By 1973, St. Mark’s had a black clergyman named Reverend Edward Kennedy, whom Troy Perry approached with his request to host a memorial for the dozens of men who’d burned to death at a gay bar called the Up Stairs Lounge. Kennedy was impressed. Seeing similarities between Perry’s gay Christians and black Americans seeking equality, Kennedy approved the use of the church, which he said could easily seat several hundred mourners. The St. Mark’s board of elders, composed of five white women, also lent their support, which flouted decrees in their church’s Book of Discipline declaring homosexuality to be “incompatible with Christian teaching.”
Perry notified media of the plans and printed three thousand flyers to advertise the event. The leaflet proclaimed a National Day of Mourning that Sunday “in memory of the New Orleans Fire Victims,” with an ecumenical service taking place at 2:00 p.m. According to Paul Breton, so as not to embarrass anyone, “because not all of the deceased were gay, and because the committee was opposed to the labeling process that had taken place,” the delegation printed these announcements without any mention of homosexuality.
Eager to spread the word, Perry and Breton headed down Bourbon Street with several stacks of flyers. Gay-friendly businesses refused to post them for fear of being firebombed. Walking into Café Lafitte in Exile, Perry handed leaflets to several “A-gays” before John Meyers entered the establishment and saw who was present. “I did go up to Troy Perry and confront him,” recalled Meyers, “and say what he was doing was not helpful and was just going to raise a lot of problems for local gays.”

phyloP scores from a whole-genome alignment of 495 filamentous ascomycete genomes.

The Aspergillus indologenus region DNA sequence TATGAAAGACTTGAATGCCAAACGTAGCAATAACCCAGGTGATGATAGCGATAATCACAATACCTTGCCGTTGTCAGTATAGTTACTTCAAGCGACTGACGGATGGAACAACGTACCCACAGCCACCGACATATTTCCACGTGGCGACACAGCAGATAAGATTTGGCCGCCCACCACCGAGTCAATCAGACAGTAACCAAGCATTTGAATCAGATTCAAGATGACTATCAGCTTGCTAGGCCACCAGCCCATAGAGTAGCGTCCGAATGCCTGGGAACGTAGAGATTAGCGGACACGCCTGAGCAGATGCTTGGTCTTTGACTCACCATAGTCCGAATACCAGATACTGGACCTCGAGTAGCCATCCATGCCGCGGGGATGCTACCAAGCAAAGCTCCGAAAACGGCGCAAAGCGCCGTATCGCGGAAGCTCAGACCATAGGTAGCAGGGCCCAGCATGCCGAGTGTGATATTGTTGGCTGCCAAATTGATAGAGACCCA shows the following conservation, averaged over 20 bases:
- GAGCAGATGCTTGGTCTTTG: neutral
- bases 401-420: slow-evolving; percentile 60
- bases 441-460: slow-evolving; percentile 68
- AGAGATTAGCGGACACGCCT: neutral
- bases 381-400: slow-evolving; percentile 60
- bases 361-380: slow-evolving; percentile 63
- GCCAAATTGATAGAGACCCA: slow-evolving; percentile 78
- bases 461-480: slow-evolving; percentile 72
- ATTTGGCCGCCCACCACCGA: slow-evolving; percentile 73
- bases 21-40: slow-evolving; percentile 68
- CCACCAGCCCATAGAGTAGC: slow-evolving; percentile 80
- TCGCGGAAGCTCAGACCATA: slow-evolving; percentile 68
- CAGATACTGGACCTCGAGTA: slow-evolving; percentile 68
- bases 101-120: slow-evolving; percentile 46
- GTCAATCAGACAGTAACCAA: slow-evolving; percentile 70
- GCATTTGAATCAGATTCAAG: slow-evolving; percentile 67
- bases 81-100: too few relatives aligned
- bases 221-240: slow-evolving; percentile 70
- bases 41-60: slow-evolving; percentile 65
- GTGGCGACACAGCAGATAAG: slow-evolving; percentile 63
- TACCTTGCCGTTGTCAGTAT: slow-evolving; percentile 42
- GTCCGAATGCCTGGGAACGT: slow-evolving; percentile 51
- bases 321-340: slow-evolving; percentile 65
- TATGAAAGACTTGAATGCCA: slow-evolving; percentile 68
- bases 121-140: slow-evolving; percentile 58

Perry listened incredulously, having heard the same argument from gay businessmen. “He wasn’t exactly cordial, but he heard me out and was very strong in his disagreement with me,” said Meyers. “I recall telling him personally that I thought that he was doing that more for himself and his church than for the city of New Orleans, that he knew nothing about New Orleans.”